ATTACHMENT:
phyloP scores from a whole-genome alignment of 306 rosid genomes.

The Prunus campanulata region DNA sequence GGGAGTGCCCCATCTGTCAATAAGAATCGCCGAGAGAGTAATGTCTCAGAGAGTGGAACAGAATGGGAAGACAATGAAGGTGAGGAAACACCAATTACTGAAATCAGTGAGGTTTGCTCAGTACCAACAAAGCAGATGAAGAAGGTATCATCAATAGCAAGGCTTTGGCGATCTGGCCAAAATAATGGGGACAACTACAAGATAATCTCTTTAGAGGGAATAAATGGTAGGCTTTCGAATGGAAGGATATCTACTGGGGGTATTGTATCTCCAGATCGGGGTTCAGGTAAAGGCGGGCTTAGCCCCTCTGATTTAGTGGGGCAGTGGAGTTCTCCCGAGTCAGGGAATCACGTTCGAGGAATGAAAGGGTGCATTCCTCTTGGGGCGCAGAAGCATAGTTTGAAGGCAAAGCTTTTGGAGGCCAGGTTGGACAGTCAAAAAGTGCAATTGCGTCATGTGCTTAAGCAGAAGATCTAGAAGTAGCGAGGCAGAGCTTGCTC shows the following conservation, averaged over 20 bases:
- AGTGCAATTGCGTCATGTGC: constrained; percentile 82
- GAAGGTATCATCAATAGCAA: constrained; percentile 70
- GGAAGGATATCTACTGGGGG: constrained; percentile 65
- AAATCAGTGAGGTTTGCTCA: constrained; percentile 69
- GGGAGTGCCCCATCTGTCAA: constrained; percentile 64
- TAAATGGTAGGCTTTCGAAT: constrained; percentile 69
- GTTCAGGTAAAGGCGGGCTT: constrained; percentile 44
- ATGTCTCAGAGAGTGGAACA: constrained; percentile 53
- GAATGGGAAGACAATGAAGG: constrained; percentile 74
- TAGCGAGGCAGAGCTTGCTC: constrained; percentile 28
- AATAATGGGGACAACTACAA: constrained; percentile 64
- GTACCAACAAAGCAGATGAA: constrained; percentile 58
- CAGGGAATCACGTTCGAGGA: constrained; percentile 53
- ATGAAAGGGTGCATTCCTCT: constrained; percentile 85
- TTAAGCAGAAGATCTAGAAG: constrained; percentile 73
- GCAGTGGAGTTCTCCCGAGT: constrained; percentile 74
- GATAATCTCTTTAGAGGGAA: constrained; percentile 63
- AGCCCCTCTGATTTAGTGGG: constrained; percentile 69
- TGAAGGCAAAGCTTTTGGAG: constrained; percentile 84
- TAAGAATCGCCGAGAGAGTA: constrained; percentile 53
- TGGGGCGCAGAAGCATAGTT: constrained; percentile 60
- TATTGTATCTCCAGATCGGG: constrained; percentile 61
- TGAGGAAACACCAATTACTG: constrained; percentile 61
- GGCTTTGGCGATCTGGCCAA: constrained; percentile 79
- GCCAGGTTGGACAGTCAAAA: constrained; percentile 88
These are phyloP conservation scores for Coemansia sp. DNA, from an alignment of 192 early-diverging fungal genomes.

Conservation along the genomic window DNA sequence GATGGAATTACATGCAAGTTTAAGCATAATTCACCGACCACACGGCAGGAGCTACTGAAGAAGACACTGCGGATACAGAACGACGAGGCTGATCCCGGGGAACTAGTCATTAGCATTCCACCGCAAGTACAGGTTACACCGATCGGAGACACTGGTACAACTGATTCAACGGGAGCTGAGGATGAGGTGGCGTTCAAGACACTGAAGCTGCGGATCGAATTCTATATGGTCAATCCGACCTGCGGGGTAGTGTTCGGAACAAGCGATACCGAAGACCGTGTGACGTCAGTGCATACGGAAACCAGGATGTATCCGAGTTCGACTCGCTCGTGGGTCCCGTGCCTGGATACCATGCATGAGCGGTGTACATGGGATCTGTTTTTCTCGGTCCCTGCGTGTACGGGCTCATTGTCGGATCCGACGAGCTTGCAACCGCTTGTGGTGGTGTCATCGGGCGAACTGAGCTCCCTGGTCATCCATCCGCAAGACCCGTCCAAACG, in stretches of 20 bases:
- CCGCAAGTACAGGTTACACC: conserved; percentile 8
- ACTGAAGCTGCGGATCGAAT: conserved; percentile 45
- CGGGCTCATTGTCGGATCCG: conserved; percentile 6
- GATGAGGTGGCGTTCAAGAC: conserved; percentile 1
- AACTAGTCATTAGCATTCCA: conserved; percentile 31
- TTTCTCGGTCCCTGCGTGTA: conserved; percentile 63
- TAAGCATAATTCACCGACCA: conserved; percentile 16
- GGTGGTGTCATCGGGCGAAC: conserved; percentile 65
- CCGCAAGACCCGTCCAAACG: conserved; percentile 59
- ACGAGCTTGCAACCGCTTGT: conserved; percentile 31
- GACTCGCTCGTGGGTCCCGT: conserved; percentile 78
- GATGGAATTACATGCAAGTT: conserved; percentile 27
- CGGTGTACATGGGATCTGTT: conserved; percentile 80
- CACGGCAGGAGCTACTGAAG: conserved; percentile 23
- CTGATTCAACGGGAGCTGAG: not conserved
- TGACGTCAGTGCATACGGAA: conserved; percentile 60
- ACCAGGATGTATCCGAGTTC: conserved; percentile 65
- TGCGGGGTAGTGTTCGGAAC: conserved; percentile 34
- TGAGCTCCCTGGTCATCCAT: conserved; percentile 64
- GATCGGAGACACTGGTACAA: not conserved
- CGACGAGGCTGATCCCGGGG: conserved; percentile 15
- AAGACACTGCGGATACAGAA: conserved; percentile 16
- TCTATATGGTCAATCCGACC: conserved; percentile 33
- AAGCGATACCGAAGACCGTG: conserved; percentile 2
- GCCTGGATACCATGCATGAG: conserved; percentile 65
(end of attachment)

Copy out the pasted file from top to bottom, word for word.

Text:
phyloP scores from a whole-genome alignment of 306 rosid genomes.

The Prunus campanulata region DNA sequence GGGAGTGCCCCATCTGTCAATAAGAATCGCCGAGAGAGTAATGTCTCAGAGAGTGGAACAGAATGGGAAGACAATGAAGGTGAGGAAACACCAATTACTGAAATCAGTGAGGTTTGCTCAGTACCAACAAAGCAGATGAAGAAGGTATCATCAATAGCAAGGCTTTGGCGATCTGGCCAAAATAATGGGGACAACTACAAGATAATCTCTTTAGAGGGAATAAATGGTAGGCTTTCGAATGGAAGGATATCTACTGGGGGTATTGTATCTCCAGATCGGGGTTCAGGTAAAGGCGGGCTTAGCCCCTCTGATTTAGTGGGGCAGTGGAGTTCTCCCGAGTCAGGGAATCACGTTCGAGGAATGAAAGGGTGCATTCCTCTTGGGGCGCAGAAGCATAGTTTGAAGGCAAAGCTTTTGGAGGCCAGGTTGGACAGTCAAAAAGTGCAATTGCGTCATGTGCTTAAGCAGAAGATCTAGAAGTAGCGAGGCAGAGCTTGCTC shows the following conservation, averaged over 20 bases:
- AGTGCAATTGCGTCATGTGC: constrained; percentile 82
- GAAGGTATCATCAATAGCAA: constrained; percentile 70
- GGAAGGATATCTACTGGGGG: constrained; percentile 65
- AAATCAGTGAGGTTTGCTCA: constrained; percentile 69
- GGGAGTGCCCCATCTGTCAA: constrained; percentile 64
- TAAATGGTAGGCTTTCGAAT: constrained; percentile 69
- GTTCAGGTAAAGGCGGGCTT: constrained; percentile 44
- ATGTCTCAGAGAGTGGAACA: constrained; percentile 53
- GAATGGGAAGACAATGAAGG: constrained; percentile 74
- TAGCGAGGCAGAGCTTGCTC: constrained; percentile 28
- AATAATGGGGACAACTACAA: constrained; percentile 64
- GTACCAACAAAGCAGATGAA: constrained; percentile 58
- CAGGGAATCACGTTCGAGGA: constrained; percentile 53
- ATGAAAGGGTGCATTCCTCT: constrained; percentile 85
- TTAAGCAGAAGATCTAGAAG: constrained; percentile 73
- GCAGTGGAGTTCTCCCGAGT: constrained; percentile 74
- GATAATCTCTTTAGAGGGAA: constrained; percentile 63
- AGCCCCTCTGATTTAGTGGG: constrained; percentile 69
- TGAAGGCAAAGCTTTTGGAG: constrained; percentile 84
- TAAGAATCGCCGAGAGAGTA: constrained; percentile 53
- TGGGGCGCAGAAGCATAGTT: constrained; percentile 60
- TATTGTATCTCCAGATCGGG: constrained; percentile 61
- TGAGGAAACACCAATTACTG: constrained; percentile 61
- GGCTTTGGCGATCTGGCCAA: constrained; percentile 79
- GCCAGGTTGGACAGTCAAAA: constrained; percentile 88
These are phyloP conservation scores for Coemansia sp. DNA, from an alignment of 192 early-diverging fungal genomes.

Conservation along the genomic window DNA sequence GATGGAATTACATGCAAGTTTAAGCATAATTCACCGACCACACGGCAGGAGCTACTGAAGAAGACACTGCGGATACAGAACGACGAGGCTGATCCCGGGGAACTAGTCATTAGCATTCCACCGCAAGTACAGGTTACACCGATCGGAGACACTGGTACAACTGATTCAACGGGAGCTGAGGATGAGGTGGCGTTCAAGACACTGAAGCTGCGGATCGAATTCTATATGGTCAATCCGACCTGCGGGGTAGTGTTCGGAACAAGCGATACCGAAGACCGTGTGACGTCAGTGCATACGGAAACCAGGATGTATCCGAGTTCGACTCGCTCGTGGGTCCCGTGCCTGGATACCATGCATGAGCGGTGTACATGGGATCTGTTTTTCTCGGTCCCTGCGTGTACGGGCTCATTGTCGGATCCGACGAGCTTGCAACCGCTTGTGGTGGTGTCATCGGGCGAACTGAGCTCCCTGGTCATCCATCCGCAAGACCCGTCCAAACG, in stretches of 20 bases:
- CCGCAAGTACAGGTTACACC: conserved; percentile 8
- ACTGAAGCTGCGGATCGAAT: conserved; percentile 45
- CGGGCTCATTGTCGGATCCG: conserved; percentile 6
- GATGAGGTGGCGTTCAAGAC: conserved; percentile 1
- AACTAGTCATTAGCATTCCA: conserved; percentile 31
- TTTCTCGGTCCCTGCGTGTA: conserved; percentile 63
- TAAGCATAATTCACCGACCA: conserved; percentile 16
- GGTGGTGTCATCGGGCGAAC: conserved; percentile 65
- CCGCAAGACCCGTCCAAACG: conserved; percentile 59
- ACGAGCTTGCAACCGCTTGT: conserved; percentile 31
- GACTCGCTCGTGGGTCCCGT: conserved; percentile 78
- GATGGAATTACATGCAAGTT: conserved; percentile 27
- CGGTGTACATGGGATCTGTT: conserved; percentile 80
- CACGGCAGGAGCTACTGAAG: conserved; percentile 23
- CTGATTCAACGGGAGCTGAG: not conserved
- TGACGTCAGTGCATACGGAA: conserved; percentile 60
- ACCAGGATGTATCCGAGTTC: conserved; percentile 65
- TGCGGGGTAGTGTTCGGAAC: conserved; percentile 34
- TGAGCTCCCTGGTCATCCAT: conserved; percentile 64
- GATCGGAGACACTGGTACAA: not conserved
- CGACGAGGCTGATCCCGGGG: conserved; percentile 15
- AAGACACTGCGGATACAGAA: conserved; percentile 16
- TCTATATGGTCAATCCGACC: conserved; percentile 33
- AAGCGATACCGAAGACCGTG: conserved; percentile 2
- GCCTGGATACCATGCATGAG: conserved; percentile 65